A farm located in the small town of Vindelev in Jutland, Denmark likely housed a very prominent and internationally connected individual, according to a new investigation by the National Museum of Denmark into the Vindelev Treasure, recently published in the research journal International Numismatic Chronicle.

The lead researcher, Helle Horsnæs, examined the four Roman gold medals that make up part of the treasure and can conclude that the medals, as far as all evidence suggests, were used as dowries or gifts within a European network of important women and men in the non-Roman parts of Europe. Surprisingly, someone from this network was housed on a farm in Vindelev during the Nordic Iron Age (which ended in the early Middle Ages), because that is where the treasure was discovered.

Horsnæs states There have been other exciting gold finds in the area of Eastern Jutland, but Vindelev is simply larger in every aspect. We have no signs that there was a power base in Vindelev at this time, so we are surprised to find objects that not only show local power, but also European connections. This really puts Vindelev on the map and places the owner at the highest level of Europe.

The pieces of the Vindelev treasure
The pieces of the Vindelev treasure. Credit: Konserveringscenter Vejle

The Vindelev Treasure is one of the most important gold finds in Danish history. It was discovered in December 2020 by Ole Ginnerup Schultz and Jørgen Antonsen and includes, in addition to the four gold medals, 13 Nordic gold armrings in a joint depositional find. Never before had four medals been found together in Denmark.

Horsnæs says Finding four medals together is enormously significant, and really shows that there must have been a connection with the European elite. I do not think they could have had that contact without being part of the elite themselves.

The large gold medals were generally considered gifts from the Roman emperor to prominent Roman senators and generals, while the slightly smaller medals may have been gifts for members of the Roman equestrian class. But the four gold medals from the Vindelev Treasure travelled far. They were issued by four different emperors in the 3rd century AD and, among other things, rings were added outside the Roman Empire so they could function as pendants for a woman.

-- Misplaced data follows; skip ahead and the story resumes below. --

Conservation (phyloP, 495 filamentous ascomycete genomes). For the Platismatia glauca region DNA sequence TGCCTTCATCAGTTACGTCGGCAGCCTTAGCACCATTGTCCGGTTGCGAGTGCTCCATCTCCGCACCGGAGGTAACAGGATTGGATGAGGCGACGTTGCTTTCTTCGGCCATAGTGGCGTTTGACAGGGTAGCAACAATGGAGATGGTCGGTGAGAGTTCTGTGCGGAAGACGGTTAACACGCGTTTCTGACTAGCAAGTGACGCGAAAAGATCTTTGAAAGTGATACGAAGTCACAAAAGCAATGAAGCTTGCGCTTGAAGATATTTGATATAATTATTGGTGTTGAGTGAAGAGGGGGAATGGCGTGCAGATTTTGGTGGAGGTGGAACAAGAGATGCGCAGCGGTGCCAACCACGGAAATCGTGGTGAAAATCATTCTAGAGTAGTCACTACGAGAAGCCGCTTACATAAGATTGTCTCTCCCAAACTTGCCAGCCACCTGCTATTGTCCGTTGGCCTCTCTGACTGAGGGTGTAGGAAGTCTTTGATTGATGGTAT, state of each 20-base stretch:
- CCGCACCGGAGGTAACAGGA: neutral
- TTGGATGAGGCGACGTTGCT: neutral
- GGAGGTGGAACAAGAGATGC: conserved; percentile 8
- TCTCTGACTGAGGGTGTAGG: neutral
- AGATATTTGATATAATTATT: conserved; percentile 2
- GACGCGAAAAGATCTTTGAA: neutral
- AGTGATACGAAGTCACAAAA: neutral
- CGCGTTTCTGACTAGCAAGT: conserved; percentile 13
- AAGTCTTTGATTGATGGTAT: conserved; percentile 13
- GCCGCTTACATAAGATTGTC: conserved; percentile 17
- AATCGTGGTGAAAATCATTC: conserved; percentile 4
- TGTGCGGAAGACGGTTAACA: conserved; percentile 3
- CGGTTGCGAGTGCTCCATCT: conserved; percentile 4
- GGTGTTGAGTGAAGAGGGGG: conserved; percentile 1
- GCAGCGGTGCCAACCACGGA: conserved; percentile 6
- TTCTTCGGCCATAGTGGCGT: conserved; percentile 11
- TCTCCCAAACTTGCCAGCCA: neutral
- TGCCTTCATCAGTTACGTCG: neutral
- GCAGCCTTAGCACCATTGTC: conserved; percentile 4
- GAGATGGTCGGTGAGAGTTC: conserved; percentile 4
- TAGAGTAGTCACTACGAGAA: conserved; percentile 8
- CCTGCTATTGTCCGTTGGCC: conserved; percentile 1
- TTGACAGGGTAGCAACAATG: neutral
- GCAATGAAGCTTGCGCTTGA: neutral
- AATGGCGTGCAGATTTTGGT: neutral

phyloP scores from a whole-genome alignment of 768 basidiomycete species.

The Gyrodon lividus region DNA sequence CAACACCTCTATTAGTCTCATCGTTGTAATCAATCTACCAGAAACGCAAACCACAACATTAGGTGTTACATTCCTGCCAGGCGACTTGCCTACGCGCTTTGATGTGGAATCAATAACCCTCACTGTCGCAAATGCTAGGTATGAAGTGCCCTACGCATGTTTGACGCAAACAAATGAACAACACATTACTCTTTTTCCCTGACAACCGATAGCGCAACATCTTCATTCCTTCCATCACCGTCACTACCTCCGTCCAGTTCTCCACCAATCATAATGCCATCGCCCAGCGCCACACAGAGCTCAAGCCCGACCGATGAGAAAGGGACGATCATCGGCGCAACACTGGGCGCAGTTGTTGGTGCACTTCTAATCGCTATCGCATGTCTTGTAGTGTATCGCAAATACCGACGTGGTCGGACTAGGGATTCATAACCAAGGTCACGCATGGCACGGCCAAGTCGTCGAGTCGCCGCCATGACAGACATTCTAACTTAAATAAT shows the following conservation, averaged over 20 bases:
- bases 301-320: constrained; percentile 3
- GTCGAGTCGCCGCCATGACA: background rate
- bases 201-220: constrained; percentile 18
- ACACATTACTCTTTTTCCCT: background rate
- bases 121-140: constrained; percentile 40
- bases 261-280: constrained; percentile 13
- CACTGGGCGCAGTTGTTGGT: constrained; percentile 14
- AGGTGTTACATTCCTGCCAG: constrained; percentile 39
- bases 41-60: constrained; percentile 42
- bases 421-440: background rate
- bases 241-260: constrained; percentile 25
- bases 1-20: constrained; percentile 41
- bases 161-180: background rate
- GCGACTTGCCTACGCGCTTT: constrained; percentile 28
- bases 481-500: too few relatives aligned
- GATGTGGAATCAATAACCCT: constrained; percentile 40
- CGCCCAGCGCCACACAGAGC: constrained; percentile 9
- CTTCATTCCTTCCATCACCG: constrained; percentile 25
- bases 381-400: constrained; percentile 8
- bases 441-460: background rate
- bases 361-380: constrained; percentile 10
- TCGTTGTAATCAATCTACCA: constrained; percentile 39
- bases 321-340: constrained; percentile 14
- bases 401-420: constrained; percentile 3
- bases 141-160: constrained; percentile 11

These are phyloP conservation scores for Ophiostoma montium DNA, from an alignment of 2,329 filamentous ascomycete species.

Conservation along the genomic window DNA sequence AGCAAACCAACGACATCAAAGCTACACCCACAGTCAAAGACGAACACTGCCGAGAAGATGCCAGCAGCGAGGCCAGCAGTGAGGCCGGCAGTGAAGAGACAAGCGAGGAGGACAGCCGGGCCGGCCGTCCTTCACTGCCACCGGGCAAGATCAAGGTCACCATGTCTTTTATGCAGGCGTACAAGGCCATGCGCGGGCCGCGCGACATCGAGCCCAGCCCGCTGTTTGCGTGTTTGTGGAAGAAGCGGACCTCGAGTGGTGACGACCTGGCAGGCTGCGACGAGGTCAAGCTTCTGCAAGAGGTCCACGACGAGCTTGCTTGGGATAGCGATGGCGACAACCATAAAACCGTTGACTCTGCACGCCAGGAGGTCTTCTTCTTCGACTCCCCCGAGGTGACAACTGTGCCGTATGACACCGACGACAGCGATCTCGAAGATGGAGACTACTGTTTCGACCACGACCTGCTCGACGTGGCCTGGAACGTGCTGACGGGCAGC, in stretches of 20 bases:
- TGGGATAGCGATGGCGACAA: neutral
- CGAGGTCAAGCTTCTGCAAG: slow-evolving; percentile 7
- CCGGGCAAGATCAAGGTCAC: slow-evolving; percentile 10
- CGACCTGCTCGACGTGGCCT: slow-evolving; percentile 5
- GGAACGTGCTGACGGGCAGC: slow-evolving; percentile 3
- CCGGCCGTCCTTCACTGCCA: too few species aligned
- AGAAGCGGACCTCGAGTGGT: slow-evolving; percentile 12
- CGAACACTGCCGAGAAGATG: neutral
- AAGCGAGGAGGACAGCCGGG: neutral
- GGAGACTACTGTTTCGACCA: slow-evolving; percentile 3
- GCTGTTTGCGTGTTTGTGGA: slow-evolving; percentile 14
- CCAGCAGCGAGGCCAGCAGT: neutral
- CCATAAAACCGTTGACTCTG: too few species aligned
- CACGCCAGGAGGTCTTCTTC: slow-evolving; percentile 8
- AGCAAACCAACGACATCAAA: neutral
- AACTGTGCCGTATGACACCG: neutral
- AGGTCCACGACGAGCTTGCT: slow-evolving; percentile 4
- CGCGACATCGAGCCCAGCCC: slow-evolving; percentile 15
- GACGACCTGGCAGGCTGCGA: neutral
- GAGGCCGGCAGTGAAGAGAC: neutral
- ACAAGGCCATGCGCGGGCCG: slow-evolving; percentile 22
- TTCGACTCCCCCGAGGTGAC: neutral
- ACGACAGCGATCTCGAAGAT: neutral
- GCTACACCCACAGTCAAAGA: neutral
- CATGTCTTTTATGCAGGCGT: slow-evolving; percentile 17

Roman medallion from the Vindelev treasure
Roman medallion from the Vindelev treasure. Credit: Nationalmuseet

Therefore, it also seems that it was not a direct gift from the Roman emperor to the powerful person of Vindelev, but that the medals have been exchanged several times, as has occurred with other medals in Northern Europe, and may have been inherited as a kind of family jewelry of Vindelev.

One medal in particular attracted the attention of Helle Horsnæs. It turns out to be marked with exactly the same stamp as a medal found in Zargozyn, Poland. Therefore, the two medals travelled together outside the Roman Empire, after which rings were added in the same workshop and they were transformed into pendants. Then, one of them may have taken the path to Zargorzyn, Poland, and the other to Vindelev, Denmark.

Horsnæs states This demonstrates that the European network in this era of the Iron Age was highly branched and that the European elite were already connected to each other.

The Vindelev treasure is on display at the National Museum of Denmark in the exhibition On the Hunt for Danish History
The Vindelev treasure is on display at the National Museum of Denmark in the exhibition On the Hunt for Danish History. Credit: Joakim Züger / Nationalmuseet

The Vindelev find contains the largest gold armring in the world. The medals were issued by the Roman emperors Constantine the Great (306-337 AD), Constans (337-350 AD), Valens (364-375 AD) and Gratian (367-383 AD). It has been suggested that the treasure was deposited as an offering in relation to the 536 climate catastrophe or was buried in a long house in relation to a time of crisis such as the Justinianic Plague in the 540s.

In addition to the Vindelev medals, two large medals, two medium medals and one small medal have previously been found in Denmark. The latter was found in Gudme and likely formed part of a treasure with several Roman gold coins, while the others were found individually. All four Vindelev medals were transformed into pendants in workshops outside the Roman Empire. There is a great difference in the state of wear of the medals. This highlights that they were not kept together as a single piece of jewelry but were likely exchanged several times.

Roman gold medals and coins were models for locally produced imitations, and in the north inspired Nordic armrings. There are several examples of Roman coins transformed and Nordic armrings found together in the same deposits, and therefore were used in the same way in the north.


National Museum of Denmark

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